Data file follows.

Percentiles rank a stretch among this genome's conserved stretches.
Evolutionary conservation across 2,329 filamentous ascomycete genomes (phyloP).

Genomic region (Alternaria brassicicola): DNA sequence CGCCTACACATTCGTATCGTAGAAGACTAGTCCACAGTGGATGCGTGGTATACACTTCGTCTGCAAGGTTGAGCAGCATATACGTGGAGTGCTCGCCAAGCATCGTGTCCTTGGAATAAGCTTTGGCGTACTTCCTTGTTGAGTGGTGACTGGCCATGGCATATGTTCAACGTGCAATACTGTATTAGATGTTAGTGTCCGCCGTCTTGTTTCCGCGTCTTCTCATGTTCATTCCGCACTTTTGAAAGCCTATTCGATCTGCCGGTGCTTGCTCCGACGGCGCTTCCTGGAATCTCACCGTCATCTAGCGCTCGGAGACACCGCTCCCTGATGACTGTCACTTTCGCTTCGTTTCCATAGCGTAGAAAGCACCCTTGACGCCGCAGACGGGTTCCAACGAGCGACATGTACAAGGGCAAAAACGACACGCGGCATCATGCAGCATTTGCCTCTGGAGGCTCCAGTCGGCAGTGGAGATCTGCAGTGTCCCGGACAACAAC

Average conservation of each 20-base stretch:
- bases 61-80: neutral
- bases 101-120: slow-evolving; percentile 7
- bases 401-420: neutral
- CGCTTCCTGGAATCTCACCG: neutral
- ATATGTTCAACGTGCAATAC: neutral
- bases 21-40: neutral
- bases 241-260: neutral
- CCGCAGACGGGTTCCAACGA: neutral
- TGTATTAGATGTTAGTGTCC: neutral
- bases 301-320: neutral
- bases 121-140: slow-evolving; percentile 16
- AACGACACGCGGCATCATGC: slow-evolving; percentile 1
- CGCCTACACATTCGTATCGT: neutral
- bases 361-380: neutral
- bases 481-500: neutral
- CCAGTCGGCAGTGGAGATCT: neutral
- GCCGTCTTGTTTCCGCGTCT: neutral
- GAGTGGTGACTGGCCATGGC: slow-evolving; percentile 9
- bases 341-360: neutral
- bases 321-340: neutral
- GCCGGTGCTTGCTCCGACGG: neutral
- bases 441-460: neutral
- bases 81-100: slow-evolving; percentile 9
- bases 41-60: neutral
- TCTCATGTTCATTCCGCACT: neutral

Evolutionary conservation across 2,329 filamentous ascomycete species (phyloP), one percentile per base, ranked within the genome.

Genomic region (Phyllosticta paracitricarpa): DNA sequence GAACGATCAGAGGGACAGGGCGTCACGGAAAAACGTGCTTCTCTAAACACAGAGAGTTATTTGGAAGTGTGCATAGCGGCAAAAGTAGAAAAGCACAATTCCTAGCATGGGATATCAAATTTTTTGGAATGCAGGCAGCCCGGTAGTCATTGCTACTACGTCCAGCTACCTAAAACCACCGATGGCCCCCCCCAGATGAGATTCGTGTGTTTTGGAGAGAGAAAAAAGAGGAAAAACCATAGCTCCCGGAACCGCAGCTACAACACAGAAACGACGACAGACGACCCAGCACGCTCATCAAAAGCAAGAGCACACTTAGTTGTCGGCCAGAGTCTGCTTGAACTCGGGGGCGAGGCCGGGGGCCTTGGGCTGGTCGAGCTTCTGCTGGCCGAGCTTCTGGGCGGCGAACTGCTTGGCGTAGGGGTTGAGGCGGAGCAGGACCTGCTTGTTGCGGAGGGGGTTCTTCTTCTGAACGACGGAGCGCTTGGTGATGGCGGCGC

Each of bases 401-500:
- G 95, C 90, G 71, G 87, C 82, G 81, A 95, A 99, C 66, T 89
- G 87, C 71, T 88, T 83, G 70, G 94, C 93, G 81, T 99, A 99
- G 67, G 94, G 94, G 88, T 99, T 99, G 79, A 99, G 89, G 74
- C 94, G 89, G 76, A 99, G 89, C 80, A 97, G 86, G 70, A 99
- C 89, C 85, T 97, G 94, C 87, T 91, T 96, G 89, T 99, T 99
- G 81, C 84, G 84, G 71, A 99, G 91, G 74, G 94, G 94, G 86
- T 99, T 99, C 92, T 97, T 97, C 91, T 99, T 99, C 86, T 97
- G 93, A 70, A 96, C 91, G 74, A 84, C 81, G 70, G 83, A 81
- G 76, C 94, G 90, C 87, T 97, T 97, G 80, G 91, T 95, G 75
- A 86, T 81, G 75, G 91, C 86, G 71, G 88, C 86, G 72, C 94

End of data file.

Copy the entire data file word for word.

Percentiles rank a stretch among this genome's conserved stretches.
Evolutionary conservation across 2,329 filamentous ascomycete genomes (phyloP).

Genomic region (Alternaria brassicicola): DNA sequence CGCCTACACATTCGTATCGTAGAAGACTAGTCCACAGTGGATGCGTGGTATACACTTCGTCTGCAAGGTTGAGCAGCATATACGTGGAGTGCTCGCCAAGCATCGTGTCCTTGGAATAAGCTTTGGCGTACTTCCTTGTTGAGTGGTGACTGGCCATGGCATATGTTCAACGTGCAATACTGTATTAGATGTTAGTGTCCGCCGTCTTGTTTCCGCGTCTTCTCATGTTCATTCCGCACTTTTGAAAGCCTATTCGATCTGCCGGTGCTTGCTCCGACGGCGCTTCCTGGAATCTCACCGTCATCTAGCGCTCGGAGACACCGCTCCCTGATGACTGTCACTTTCGCTTCGTTTCCATAGCGTAGAAAGCACCCTTGACGCCGCAGACGGGTTCCAACGAGCGACATGTACAAGGGCAAAAACGACACGCGGCATCATGCAGCATTTGCCTCTGGAGGCTCCAGTCGGCAGTGGAGATCTGCAGTGTCCCGGACAACAAC

Average conservation of each 20-base stretch:
- bases 61-80: neutral
- bases 101-120: slow-evolving; percentile 7
- bases 401-420: neutral
- CGCTTCCTGGAATCTCACCG: neutral
- ATATGTTCAACGTGCAATAC: neutral
- bases 21-40: neutral
- bases 241-260: neutral
- CCGCAGACGGGTTCCAACGA: neutral
- TGTATTAGATGTTAGTGTCC: neutral
- bases 301-320: neutral
- bases 121-140: slow-evolving; percentile 16
- AACGACACGCGGCATCATGC: slow-evolving; percentile 1
- CGCCTACACATTCGTATCGT: neutral
- bases 361-380: neutral
- bases 481-500: neutral
- CCAGTCGGCAGTGGAGATCT: neutral
- GCCGTCTTGTTTCCGCGTCT: neutral
- GAGTGGTGACTGGCCATGGC: slow-evolving; percentile 9
- bases 341-360: neutral
- bases 321-340: neutral
- GCCGGTGCTTGCTCCGACGG: neutral
- bases 441-460: neutral
- bases 81-100: slow-evolving; percentile 9
- bases 41-60: neutral
- TCTCATGTTCATTCCGCACT: neutral

Evolutionary conservation across 2,329 filamentous ascomycete species (phyloP), one percentile per base, ranked within the genome.

Genomic region (Phyllosticta paracitricarpa): DNA sequence GAACGATCAGAGGGACAGGGCGTCACGGAAAAACGTGCTTCTCTAAACACAGAGAGTTATTTGGAAGTGTGCATAGCGGCAAAAGTAGAAAAGCACAATTCCTAGCATGGGATATCAAATTTTTTGGAATGCAGGCAGCCCGGTAGTCATTGCTACTACGTCCAGCTACCTAAAACCACCGATGGCCCCCCCCAGATGAGATTCGTGTGTTTTGGAGAGAGAAAAAAGAGGAAAAACCATAGCTCCCGGAACCGCAGCTACAACACAGAAACGACGACAGACGACCCAGCACGCTCATCAAAAGCAAGAGCACACTTAGTTGTCGGCCAGAGTCTGCTTGAACTCGGGGGCGAGGCCGGGGGCCTTGGGCTGGTCGAGCTTCTGCTGGCCGAGCTTCTGGGCGGCGAACTGCTTGGCGTAGGGGTTGAGGCGGAGCAGGACCTGCTTGTTGCGGAGGGGGTTCTTCTTCTGAACGACGGAGCGCTTGGTGATGGCGGCGC

Each of bases 401-500:
- G 95, C 90, G 71, G 87, C 82, G 81, A 95, A 99, C 66, T 89
- G 87, C 71, T 88, T 83, G 70, G 94, C 93, G 81, T 99, A 99
- G 67, G 94, G 94, G 88, T 99, T 99, G 79, A 99, G 89, G 74
- C 94, G 89, G 76, A 99, G 89, C 80, A 97, G 86, G 70, A 99
- C 89, C 85, T 97, G 94, C 87, T 91, T 96, G 89, T 99, T 99
- G 81, C 84, G 84, G 71, A 99, G 91, G 74, G 94, G 94, G 86
- T 99, T 99, C 92, T 97, T 97, C 91, T 99, T 99, C 86, T 97
- G 93, A 70, A 96, C 91, G 74, A 84, C 81, G 70, G 83, A 81
- G 76, C 94, G 90, C 87, T 97, T 97, G 80, G 91, T 95, G 75
- A 86, T 81, G 75, G 91, C 86, G 71, G 88, C 86, G 72, C 94